Last Updated Dec 20, 2017 12:59 PM EST
The House on Wednesday approved the GOP tax plan -- for a second time -- with President Trump's desk as its next and final stop.
Lawmakers approved the bill in a 224-201, a day after they approved it a first time. Due to procedural issues that arose in the Senate a day earlier, the House had to vote a second time.
Besides confirmation of Neil Gorsuch as a Supreme Court justice, this marks the first major legislative achievement of the Trump presidency. President Trump has long said he wants to sign the legislation before Christmas.
The Senate passed the final version of the GOP tax bill early Wednesday morning, after hours of floor speeches in which Democrats lambasted the legislation as bad for the middle class, while Republicans insisted the exact opposite was the case. The legislation passed along party lines, 51-48, with Vice President Mike Pence presiding over the vote.
Senate Majority Leader Mitch McConnell, R-Kentucky, said the Senate will continue to prove to the American people the bill is beneficial to them. Multiple polls have suggested the bill is more unpopular than it is popular, and that many Americans believe their taxes will go up, even as Republicans say taxes will go down for most families and individuals.
"My view of this is if we can't sell this to the American people, we ought to go into another line of work," McConnell said in a press conference following the vote.
Sen. John Cornyn, R-Texas, called the vote a "referendum" on whether the American dream can be alive in the future.
"We don't believe you have to settle for anemic growth, flat wages and fewer jobs," Cornyn said.
The bill's passage in the Senate was briefly disrupted and delayed by people chanting, "kill the bill!" from the Senate gallery.
Sen. John McCain, R-Arizona, was not present for the vote, as he battles the side effects of cancer and spends the Christmas holiday with his family.
Speaker of the House Paul Ryan, R-Wisconsin, was pleased.
"After years of work, we are going to enact the most sweeping, pro-growth overhaul of our tax code in a generation. Americans are going to see relief almost immediately in the form of bigger paychecks and lower taxes," Ryan said in a statement early Wednesday. "I commend Leader McConnell and Chairman Hatch for working closely with the House to produce this historic legislation, and I look forward to joining them to send it to the president."
Several provisions in the House-passed overhaul appeared to violate the procedural rules of the Senate, Democrats suggested. One possible violation involved the use of 529 savings accounts for home-schooling. Another possible violation exempted colleges from a new endowment tax if they have fewer than 500 students paying tuition. Another objection appeared technical in nature, as the bill repeals a section by its number, instead of the title of the section. Republicans allowed those provisions to be struck from the bill.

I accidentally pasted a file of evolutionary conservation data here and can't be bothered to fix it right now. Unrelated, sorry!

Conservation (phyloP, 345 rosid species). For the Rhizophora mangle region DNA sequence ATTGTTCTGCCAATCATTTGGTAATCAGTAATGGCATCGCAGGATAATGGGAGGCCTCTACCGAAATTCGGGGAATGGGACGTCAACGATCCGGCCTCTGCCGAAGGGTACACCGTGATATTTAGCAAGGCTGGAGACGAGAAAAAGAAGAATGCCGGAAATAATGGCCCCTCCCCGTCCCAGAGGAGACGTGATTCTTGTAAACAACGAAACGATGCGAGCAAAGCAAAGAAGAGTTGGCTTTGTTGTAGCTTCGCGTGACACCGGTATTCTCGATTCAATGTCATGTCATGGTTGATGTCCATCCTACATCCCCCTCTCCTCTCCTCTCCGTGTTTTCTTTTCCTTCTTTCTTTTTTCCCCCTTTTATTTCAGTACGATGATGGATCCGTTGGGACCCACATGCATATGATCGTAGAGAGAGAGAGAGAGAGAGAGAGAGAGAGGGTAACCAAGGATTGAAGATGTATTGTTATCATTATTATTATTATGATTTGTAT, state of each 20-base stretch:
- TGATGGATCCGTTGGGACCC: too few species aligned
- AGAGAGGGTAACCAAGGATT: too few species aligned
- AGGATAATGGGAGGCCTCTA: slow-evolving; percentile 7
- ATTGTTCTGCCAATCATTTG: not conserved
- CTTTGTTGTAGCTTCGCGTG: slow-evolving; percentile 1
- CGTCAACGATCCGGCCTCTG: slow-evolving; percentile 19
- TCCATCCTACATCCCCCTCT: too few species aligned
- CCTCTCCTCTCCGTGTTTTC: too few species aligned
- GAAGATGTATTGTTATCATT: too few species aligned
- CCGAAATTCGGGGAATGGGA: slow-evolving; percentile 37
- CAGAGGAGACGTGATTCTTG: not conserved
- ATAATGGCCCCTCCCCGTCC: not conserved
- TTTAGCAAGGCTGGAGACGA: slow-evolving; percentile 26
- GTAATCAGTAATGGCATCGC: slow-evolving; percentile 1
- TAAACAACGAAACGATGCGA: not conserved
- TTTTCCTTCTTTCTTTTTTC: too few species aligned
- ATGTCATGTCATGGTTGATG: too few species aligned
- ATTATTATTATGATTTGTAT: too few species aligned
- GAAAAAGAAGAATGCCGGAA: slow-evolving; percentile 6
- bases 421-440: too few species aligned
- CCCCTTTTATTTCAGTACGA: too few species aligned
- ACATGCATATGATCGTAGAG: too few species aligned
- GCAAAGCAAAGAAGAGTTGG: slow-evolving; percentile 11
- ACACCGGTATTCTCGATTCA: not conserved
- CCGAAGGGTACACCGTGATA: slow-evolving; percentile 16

The news of a revote came after much fanfare upon the bill's passage in the House. House members approved the bill in a 227-203 vote.
GOP lawmakers from both chambers struck a deal last week on the tax plan and released the legislative text on Friday. The tax plan also includes a repeal of the Obamacare individual mandate.
Here are the details of the final tax agreement, according to highlights from the conference committee:
- Eliminates penalty under the Affordable Care Act for failing to have health insurance
- Lowers corporate tax rate from 35 percent to 21 percent (higher than the original 20 percent in the House and Senate bills)
- Reduces top effective marginal tax rate for S corporations to a top rate of 29.6 percent, allowing for a 20 percent tax deduction that applies to the first $315,000 of joint income earned by all S-corporations
- Eliminates corporate Alternative Minimum Tax (AMT); increases the exemption amount from the AMT for individuals
- Keeps seven individual tax brackets, although those brackets would change.
- Continues to exempt the value of tuition waivers from taxes (the GOP had considered counting tuition waivers as income, and thus, taxable.)
- Increases the refundable portion of the child tax credit to $1,400, thanks to Sen. Marco Rubio's insistence. The overall child tax credit will increase from $1,000 to $2,000.
- Roughly doubles the standard deduction, from $6,350 to $12,000 for individuals, and from $12,700 to $24,000 for married couples filing jointly
- Preserves the child adoption tax credit
- Allows filers to write off the cost of state and local taxes, but only up to $10,000. Filers must choose from among sales, income and property taxes for the deduction, instead of being able to deduct all local taxes.
- Preserves the mortgage interest deduction for all homeowners with existing mortgages, and for homeowners with new mortgages, the home mortgage interest deduction will be available up to $750,000
- Preserves the charitable deduction as it is
The GOP claims the bill will mean a $2,059 tax cut for a family of four earning the median family income of $73,000.
CBS News' Catherine Reynolds, Rebecca Shabad and Kathryn Watson contributed to this report.